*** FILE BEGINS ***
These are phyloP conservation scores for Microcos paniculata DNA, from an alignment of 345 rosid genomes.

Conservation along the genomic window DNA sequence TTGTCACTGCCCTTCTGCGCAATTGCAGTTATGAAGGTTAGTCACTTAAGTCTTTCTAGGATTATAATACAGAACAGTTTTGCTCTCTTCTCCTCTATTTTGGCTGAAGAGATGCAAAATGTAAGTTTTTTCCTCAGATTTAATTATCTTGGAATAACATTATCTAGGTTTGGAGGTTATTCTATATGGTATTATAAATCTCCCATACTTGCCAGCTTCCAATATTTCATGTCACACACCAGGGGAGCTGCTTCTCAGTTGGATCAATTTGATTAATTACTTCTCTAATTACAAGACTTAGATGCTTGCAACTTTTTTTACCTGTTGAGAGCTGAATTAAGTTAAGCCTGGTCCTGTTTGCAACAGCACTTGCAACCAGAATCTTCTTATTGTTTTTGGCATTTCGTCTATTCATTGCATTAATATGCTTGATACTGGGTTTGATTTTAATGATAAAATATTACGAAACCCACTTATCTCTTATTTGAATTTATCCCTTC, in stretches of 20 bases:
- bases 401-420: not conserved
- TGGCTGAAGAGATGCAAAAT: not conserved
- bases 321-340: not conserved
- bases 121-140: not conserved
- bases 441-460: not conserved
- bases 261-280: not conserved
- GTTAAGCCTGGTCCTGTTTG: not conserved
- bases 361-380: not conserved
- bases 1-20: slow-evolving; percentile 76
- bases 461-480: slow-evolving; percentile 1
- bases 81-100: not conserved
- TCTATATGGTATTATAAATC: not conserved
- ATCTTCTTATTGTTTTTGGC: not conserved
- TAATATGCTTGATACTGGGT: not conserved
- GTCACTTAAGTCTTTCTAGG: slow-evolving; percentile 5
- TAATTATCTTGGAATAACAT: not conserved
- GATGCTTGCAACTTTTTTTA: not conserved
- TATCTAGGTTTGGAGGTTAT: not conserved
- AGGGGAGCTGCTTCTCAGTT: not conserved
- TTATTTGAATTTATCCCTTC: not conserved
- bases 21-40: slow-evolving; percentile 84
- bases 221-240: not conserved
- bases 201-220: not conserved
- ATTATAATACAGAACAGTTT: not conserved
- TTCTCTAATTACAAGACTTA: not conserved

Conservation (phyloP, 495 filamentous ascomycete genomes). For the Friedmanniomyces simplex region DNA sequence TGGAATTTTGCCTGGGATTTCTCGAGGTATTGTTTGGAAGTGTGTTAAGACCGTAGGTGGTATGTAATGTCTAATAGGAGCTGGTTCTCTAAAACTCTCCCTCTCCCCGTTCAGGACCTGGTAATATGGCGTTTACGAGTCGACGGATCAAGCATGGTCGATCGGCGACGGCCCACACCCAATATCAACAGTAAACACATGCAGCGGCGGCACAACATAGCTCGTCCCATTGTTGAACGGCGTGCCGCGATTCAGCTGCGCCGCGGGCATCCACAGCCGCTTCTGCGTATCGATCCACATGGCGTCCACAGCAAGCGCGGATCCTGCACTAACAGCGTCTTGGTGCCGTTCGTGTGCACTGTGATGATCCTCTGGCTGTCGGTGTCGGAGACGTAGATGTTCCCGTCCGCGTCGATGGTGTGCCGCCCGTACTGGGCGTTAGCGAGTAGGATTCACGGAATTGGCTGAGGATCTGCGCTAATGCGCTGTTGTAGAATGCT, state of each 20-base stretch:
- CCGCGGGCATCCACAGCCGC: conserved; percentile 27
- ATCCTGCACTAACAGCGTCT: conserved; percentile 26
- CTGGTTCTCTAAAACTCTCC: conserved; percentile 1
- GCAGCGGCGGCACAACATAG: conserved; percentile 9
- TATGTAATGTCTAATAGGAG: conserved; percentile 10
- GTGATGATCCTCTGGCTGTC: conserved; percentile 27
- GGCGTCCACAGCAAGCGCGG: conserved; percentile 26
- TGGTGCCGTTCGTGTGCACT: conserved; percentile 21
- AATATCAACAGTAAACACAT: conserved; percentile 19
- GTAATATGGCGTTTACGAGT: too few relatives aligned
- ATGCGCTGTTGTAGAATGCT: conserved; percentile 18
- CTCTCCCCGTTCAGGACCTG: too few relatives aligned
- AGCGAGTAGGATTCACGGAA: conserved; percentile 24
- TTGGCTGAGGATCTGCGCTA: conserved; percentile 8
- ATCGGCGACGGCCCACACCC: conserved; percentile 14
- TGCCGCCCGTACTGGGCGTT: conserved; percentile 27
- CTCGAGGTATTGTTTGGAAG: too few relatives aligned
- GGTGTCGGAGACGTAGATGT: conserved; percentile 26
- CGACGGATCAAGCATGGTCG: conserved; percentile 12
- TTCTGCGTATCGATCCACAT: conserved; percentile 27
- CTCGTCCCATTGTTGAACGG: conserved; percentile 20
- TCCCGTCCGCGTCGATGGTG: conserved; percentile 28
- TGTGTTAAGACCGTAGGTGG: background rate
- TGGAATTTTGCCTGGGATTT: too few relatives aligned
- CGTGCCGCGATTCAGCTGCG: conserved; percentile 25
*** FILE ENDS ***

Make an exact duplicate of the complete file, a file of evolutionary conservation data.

These are phyloP conservation scores for Microcos paniculata DNA, from an alignment of 345 rosid genomes.

Conservation along the genomic window DNA sequence TTGTCACTGCCCTTCTGCGCAATTGCAGTTATGAAGGTTAGTCACTTAAGTCTTTCTAGGATTATAATACAGAACAGTTTTGCTCTCTTCTCCTCTATTTTGGCTGAAGAGATGCAAAATGTAAGTTTTTTCCTCAGATTTAATTATCTTGGAATAACATTATCTAGGTTTGGAGGTTATTCTATATGGTATTATAAATCTCCCATACTTGCCAGCTTCCAATATTTCATGTCACACACCAGGGGAGCTGCTTCTCAGTTGGATCAATTTGATTAATTACTTCTCTAATTACAAGACTTAGATGCTTGCAACTTTTTTTACCTGTTGAGAGCTGAATTAAGTTAAGCCTGGTCCTGTTTGCAACAGCACTTGCAACCAGAATCTTCTTATTGTTTTTGGCATTTCGTCTATTCATTGCATTAATATGCTTGATACTGGGTTTGATTTTAATGATAAAATATTACGAAACCCACTTATCTCTTATTTGAATTTATCCCTTC, in stretches of 20 bases:
- bases 401-420: not conserved
- TGGCTGAAGAGATGCAAAAT: not conserved
- bases 321-340: not conserved
- bases 121-140: not conserved
- bases 441-460: not conserved
- bases 261-280: not conserved
- GTTAAGCCTGGTCCTGTTTG: not conserved
- bases 361-380: not conserved
- bases 1-20: slow-evolving; percentile 76
- bases 461-480: slow-evolving; percentile 1
- bases 81-100: not conserved
- TCTATATGGTATTATAAATC: not conserved
- ATCTTCTTATTGTTTTTGGC: not conserved
- TAATATGCTTGATACTGGGT: not conserved
- GTCACTTAAGTCTTTCTAGG: slow-evolving; percentile 5
- TAATTATCTTGGAATAACAT: not conserved
- GATGCTTGCAACTTTTTTTA: not conserved
- TATCTAGGTTTGGAGGTTAT: not conserved
- AGGGGAGCTGCTTCTCAGTT: not conserved
- TTATTTGAATTTATCCCTTC: not conserved
- bases 21-40: slow-evolving; percentile 84
- bases 221-240: not conserved
- bases 201-220: not conserved
- ATTATAATACAGAACAGTTT: not conserved
- TTCTCTAATTACAAGACTTA: not conserved

Conservation (phyloP, 495 filamentous ascomycete genomes). For the Friedmanniomyces simplex region DNA sequence TGGAATTTTGCCTGGGATTTCTCGAGGTATTGTTTGGAAGTGTGTTAAGACCGTAGGTGGTATGTAATGTCTAATAGGAGCTGGTTCTCTAAAACTCTCCCTCTCCCCGTTCAGGACCTGGTAATATGGCGTTTACGAGTCGACGGATCAAGCATGGTCGATCGGCGACGGCCCACACCCAATATCAACAGTAAACACATGCAGCGGCGGCACAACATAGCTCGTCCCATTGTTGAACGGCGTGCCGCGATTCAGCTGCGCCGCGGGCATCCACAGCCGCTTCTGCGTATCGATCCACATGGCGTCCACAGCAAGCGCGGATCCTGCACTAACAGCGTCTTGGTGCCGTTCGTGTGCACTGTGATGATCCTCTGGCTGTCGGTGTCGGAGACGTAGATGTTCCCGTCCGCGTCGATGGTGTGCCGCCCGTACTGGGCGTTAGCGAGTAGGATTCACGGAATTGGCTGAGGATCTGCGCTAATGCGCTGTTGTAGAATGCT, state of each 20-base stretch:
- CCGCGGGCATCCACAGCCGC: conserved; percentile 27
- ATCCTGCACTAACAGCGTCT: conserved; percentile 26
- CTGGTTCTCTAAAACTCTCC: conserved; percentile 1
- GCAGCGGCGGCACAACATAG: conserved; percentile 9
- TATGTAATGTCTAATAGGAG: conserved; percentile 10
- GTGATGATCCTCTGGCTGTC: conserved; percentile 27
- GGCGTCCACAGCAAGCGCGG: conserved; percentile 26
- TGGTGCCGTTCGTGTGCACT: conserved; percentile 21
- AATATCAACAGTAAACACAT: conserved; percentile 19
- GTAATATGGCGTTTACGAGT: too few relatives aligned
- ATGCGCTGTTGTAGAATGCT: conserved; percentile 18
- CTCTCCCCGTTCAGGACCTG: too few relatives aligned
- AGCGAGTAGGATTCACGGAA: conserved; percentile 24
- TTGGCTGAGGATCTGCGCTA: conserved; percentile 8
- ATCGGCGACGGCCCACACCC: conserved; percentile 14
- TGCCGCCCGTACTGGGCGTT: conserved; percentile 27
- CTCGAGGTATTGTTTGGAAG: too few relatives aligned
- GGTGTCGGAGACGTAGATGT: conserved; percentile 26
- CGACGGATCAAGCATGGTCG: conserved; percentile 12
- TTCTGCGTATCGATCCACAT: conserved; percentile 27
- CTCGTCCCATTGTTGAACGG: conserved; percentile 20
- TCCCGTCCGCGTCGATGGTG: conserved; percentile 28
- TGTGTTAAGACCGTAGGTGG: background rate
- TGGAATTTTGCCTGGGATTT: too few relatives aligned
- CGTGCCGCGATTCAGCTGCG: conserved; percentile 25